Justice League United #7 – It’s really great to see so many members of the Legion of Super-Heroes, although I’m a little surprised that the ‘Lost’ members of the team aren’t more interested in catching up with their old friends. This is mostly an all-action issue, as the League and the Legion try to stop Byth from using Ultra to do something bad. There’s portals in space, wraith-creatures, spare flight rings for all, some witty banter, and a beautiful Darwyn Cooke cover. In all, a good issue.
Sex Criminals #9 – Another excellent issue of Sex Criminals in the bag, as we get the life story of porn star (and academic) Jazmine St. Cocaine. We also get the porn version of Gillen and McKelvie’s The Wicked + The Divine, which was pretty unexpected and had me cracking up. The last issue of this book felt a little forced, but this one is pretty wonderful, as Suzie and Jon make a plan to get the Sex Police off their backs, and start to look for other visitors to ‘The Quiet’ to help them out. Great stuff, and with a letter column that cracked me up.
Southern Bastards #6 – This new arc continues to explore the childhood of Euless Boss, the character who was set up as the main problem in town during the first arc. We continue to see just how central a role football has always played in his life, as he begins to work with Big, an old blind black man, who takes him under his wing and trains him to get on the team. We see that Big is still working with Coach Boss today, and writer Jason Aaron uses Boss’s father’s screw-ups to establish another aspect of life in Craw County’s underground. I’m not sure how I feel about the use of the ‘magical older black man’ to magically transform Boss’s football skills, but I’m giving this series some latitude, in the hopes that Aaron will turn it into the next Scalped.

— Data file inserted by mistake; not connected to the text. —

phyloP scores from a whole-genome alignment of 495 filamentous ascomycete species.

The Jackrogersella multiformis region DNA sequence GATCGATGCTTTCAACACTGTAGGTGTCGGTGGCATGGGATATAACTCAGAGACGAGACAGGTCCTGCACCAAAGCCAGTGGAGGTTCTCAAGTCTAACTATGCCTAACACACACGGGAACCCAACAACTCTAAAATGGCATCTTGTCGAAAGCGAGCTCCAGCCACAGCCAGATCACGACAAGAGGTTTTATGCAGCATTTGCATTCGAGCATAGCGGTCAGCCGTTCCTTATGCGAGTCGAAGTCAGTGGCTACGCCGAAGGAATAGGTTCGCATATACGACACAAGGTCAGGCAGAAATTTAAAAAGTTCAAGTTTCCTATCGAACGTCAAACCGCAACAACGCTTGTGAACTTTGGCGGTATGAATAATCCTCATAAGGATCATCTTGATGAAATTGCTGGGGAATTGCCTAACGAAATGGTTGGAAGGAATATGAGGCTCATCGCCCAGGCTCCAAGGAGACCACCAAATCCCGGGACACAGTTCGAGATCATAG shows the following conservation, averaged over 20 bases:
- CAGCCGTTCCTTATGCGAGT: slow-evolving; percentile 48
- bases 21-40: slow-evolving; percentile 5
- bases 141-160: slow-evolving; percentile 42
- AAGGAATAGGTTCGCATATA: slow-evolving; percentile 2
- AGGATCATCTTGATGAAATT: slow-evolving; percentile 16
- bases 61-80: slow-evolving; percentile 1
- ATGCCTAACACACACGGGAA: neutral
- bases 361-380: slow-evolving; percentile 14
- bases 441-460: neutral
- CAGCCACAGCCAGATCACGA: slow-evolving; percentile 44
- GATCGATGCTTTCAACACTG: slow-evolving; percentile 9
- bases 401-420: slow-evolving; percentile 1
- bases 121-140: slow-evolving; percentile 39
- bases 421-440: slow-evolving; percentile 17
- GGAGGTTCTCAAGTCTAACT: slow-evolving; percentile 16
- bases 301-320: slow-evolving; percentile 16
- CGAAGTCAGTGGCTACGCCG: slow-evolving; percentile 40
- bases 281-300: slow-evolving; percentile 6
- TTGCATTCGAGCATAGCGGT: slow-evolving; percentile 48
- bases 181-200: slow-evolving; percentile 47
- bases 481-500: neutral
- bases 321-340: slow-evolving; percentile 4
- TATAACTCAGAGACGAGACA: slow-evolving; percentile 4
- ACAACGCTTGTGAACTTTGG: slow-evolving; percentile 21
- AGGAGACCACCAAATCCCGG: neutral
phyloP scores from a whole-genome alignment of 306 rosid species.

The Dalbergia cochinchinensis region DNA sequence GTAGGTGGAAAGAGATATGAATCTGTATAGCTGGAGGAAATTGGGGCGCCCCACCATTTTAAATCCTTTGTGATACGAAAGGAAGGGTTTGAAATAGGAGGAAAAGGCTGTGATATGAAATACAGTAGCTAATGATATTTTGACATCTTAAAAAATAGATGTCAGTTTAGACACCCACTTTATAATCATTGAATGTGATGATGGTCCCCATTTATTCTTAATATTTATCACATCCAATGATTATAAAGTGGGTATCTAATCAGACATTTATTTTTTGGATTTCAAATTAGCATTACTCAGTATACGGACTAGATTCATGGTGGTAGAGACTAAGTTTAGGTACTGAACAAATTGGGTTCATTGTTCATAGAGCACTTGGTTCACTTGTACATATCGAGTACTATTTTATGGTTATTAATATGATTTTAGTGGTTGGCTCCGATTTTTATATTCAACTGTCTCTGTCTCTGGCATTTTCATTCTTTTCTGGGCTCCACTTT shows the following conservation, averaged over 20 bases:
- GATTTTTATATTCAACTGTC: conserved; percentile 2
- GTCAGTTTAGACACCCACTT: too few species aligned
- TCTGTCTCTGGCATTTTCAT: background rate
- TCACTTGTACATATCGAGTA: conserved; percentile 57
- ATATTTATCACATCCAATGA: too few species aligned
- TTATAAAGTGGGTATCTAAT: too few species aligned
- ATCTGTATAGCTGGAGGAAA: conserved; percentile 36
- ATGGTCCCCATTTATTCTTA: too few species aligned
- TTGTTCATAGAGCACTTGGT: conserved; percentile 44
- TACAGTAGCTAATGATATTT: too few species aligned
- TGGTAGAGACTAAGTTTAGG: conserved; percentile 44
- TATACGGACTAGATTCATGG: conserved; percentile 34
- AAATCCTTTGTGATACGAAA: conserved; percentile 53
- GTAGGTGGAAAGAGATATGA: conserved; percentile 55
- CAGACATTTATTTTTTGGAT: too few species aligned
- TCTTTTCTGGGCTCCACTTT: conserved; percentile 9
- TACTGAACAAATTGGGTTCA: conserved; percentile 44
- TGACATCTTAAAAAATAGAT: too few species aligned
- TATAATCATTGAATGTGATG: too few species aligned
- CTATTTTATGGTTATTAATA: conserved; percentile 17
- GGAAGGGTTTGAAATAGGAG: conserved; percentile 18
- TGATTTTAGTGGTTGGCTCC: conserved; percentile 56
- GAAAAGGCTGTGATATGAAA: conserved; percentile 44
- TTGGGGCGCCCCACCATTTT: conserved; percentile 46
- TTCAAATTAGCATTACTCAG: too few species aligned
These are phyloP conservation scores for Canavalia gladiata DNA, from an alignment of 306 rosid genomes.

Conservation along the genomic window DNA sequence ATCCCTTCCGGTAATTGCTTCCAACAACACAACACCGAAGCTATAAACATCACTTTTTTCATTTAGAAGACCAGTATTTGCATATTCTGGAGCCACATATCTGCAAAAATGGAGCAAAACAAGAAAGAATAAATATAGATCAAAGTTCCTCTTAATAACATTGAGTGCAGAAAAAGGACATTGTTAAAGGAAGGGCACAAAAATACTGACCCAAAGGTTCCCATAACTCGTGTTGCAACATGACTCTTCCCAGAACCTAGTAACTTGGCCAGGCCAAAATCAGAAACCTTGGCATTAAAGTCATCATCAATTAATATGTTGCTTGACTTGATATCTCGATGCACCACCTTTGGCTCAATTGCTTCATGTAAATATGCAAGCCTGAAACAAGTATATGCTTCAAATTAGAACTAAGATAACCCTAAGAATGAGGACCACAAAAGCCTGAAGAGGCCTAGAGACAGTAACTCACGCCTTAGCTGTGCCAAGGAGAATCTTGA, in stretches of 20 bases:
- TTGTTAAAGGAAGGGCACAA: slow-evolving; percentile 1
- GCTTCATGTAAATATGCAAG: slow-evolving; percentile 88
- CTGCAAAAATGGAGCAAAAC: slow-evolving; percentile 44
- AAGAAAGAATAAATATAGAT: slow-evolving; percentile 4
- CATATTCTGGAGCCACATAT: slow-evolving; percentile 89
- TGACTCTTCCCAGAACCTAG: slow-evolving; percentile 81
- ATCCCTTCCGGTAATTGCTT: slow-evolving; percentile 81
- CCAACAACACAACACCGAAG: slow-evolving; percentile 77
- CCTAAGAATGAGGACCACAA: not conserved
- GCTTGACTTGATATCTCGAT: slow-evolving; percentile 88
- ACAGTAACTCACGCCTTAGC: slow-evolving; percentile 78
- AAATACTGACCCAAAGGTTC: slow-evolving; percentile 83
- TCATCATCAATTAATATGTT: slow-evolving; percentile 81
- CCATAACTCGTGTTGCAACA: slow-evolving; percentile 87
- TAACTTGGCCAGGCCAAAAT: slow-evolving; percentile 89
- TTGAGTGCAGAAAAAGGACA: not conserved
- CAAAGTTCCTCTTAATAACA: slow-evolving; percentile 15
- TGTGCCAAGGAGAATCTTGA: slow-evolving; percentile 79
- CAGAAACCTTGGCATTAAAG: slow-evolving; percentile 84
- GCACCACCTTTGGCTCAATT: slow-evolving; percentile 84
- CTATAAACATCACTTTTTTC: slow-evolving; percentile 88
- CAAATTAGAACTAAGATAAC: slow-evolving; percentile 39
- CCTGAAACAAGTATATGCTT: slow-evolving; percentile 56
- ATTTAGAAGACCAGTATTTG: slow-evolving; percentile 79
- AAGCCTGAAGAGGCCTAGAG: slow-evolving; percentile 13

Supreme Blue Rose #5 – I think Warren Ellis is getting closer to being able to tell us what this series is all about, as his reporter narrator finally gets to the point of asking questions about Ethan Crane, and that puts her at risk. This book has been pretty close to impenetrable at times, but with Tula Lotay’s art, it’s still been visually very interesting.
Uncanny X-Men Annual #1 – I was very excited to read this, as Andrea Sorrentino, the man who made Green Arrow look so good, has drawn it. His work is wonderful, as we see just what happened to Eva a while back, when she disappeared for a while and came back older (even though that has barely been mentioned since). Now we see that her journeys involved Killraven, the Rawhide Kid, and the X-Men of 2099. Brian Michael Bendis keeps this interesting, and uses it as a platform to lead into some upcoming storyline featuring the trial of Hank McCoy for something or other. This is a very beautiful book, and I love that Marvel is letting artists like Sorrentino and Marco Rudy just do their thing.
The Valiant #1 – Jeff Lemire and Matt Kindt are collaborating on this mini-series which is being positioned as a top shelf project. They revisit the Geomancer concept that has always been at the core of the Eternal Warrior’s story. We learn that there has always been an entity, the Immortal Enemy, which turns up every bunch of hundreds of years to kill the Geomancer. Each time, Gilad has been there to try to stop it, and he has always failed. This issue establishes Gilad’s need for allies in this fight, just as the Enemy makes his return, and as the new Geomancer finally accepts her role in the universe. Paolo Rivera is a terrific artist, and he outdoes himself on this book, which has very nice paper and production values. In some ways, this book is going to be doing what I thought Unity would have when it started, unifying disparate sections of the Valiant U. It’s a very good read.
Comics I Would Have Bought if Comics Weren’t So Expensive:
Amazing Spider-Man #11
Batman Eternal #36
Brides of Helheim #3
Death of Wolverine Logan Legacy #6
Guardians of the Galaxy Annual #1
Rachel Rising #30
Wilds End #4